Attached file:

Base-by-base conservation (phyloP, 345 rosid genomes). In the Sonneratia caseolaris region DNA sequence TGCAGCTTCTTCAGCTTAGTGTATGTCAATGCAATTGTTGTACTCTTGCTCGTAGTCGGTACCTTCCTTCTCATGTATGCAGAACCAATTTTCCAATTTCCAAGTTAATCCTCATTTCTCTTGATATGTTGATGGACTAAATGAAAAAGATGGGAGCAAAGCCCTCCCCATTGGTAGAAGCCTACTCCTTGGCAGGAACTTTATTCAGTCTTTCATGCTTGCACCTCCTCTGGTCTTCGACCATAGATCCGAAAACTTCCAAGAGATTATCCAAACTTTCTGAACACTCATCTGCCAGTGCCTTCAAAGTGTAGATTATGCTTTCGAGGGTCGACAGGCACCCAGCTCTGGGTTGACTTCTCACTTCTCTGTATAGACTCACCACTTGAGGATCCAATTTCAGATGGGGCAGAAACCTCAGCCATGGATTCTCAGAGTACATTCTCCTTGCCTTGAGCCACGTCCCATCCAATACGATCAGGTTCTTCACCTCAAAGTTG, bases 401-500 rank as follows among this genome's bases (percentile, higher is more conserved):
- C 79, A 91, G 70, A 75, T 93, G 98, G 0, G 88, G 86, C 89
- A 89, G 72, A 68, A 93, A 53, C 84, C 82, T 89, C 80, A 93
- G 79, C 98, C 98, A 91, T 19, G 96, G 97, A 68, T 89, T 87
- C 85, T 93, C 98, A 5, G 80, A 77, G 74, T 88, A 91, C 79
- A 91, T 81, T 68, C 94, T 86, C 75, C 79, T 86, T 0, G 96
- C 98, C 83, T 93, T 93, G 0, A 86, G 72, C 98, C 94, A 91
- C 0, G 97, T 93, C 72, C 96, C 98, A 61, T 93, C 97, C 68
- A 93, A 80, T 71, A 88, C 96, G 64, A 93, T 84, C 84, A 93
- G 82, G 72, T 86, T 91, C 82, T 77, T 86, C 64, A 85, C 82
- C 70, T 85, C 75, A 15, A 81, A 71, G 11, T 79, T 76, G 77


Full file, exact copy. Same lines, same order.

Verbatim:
Base-by-base conservation (phyloP, 345 rosid genomes). In the Sonneratia caseolaris region DNA sequence TGCAGCTTCTTCAGCTTAGTGTATGTCAATGCAATTGTTGTACTCTTGCTCGTAGTCGGTACCTTCCTTCTCATGTATGCAGAACCAATTTTCCAATTTCCAAGTTAATCCTCATTTCTCTTGATATGTTGATGGACTAAATGAAAAAGATGGGAGCAAAGCCCTCCCCATTGGTAGAAGCCTACTCCTTGGCAGGAACTTTATTCAGTCTTTCATGCTTGCACCTCCTCTGGTCTTCGACCATAGATCCGAAAACTTCCAAGAGATTATCCAAACTTTCTGAACACTCATCTGCCAGTGCCTTCAAAGTGTAGATTATGCTTTCGAGGGTCGACAGGCACCCAGCTCTGGGTTGACTTCTCACTTCTCTGTATAGACTCACCACTTGAGGATCCAATTTCAGATGGGGCAGAAACCTCAGCCATGGATTCTCAGAGTACATTCTCCTTGCCTTGAGCCACGTCCCATCCAATACGATCAGGTTCTTCACCTCAAAGTTG, bases 401-500 rank as follows among this genome's bases (percentile, higher is more conserved):
- C 79, A 91, G 70, A 75, T 93, G 98, G 0, G 88, G 86, C 89
- A 89, G 72, A 68, A 93, A 53, C 84, C 82, T 89, C 80, A 93
- G 79, C 98, C 98, A 91, T 19, G 96, G 97, A 68, T 89, T 87
- C 85, T 93, C 98, A 5, G 80, A 77, G 74, T 88, A 91, C 79
- A 91, T 81, T 68, C 94, T 86, C 75, C 79, T 86, T 0, G 96
- C 98, C 83, T 93, T 93, G 0, A 86, G 72, C 98, C 94, A 91
- C 0, G 97, T 93, C 72, C 96, C 98, A 61, T 93, C 97, C 68
- A 93, A 80, T 71, A 88, C 96, G 64, A 93, T 84, C 84, A 93
- G 82, G 72, T 86, T 91, C 82, T 77, T 86, C 64, A 85, C 82
- C 70, T 85, C 75, A 15, A 81, A 71, G 11, T 79, T 76, G 77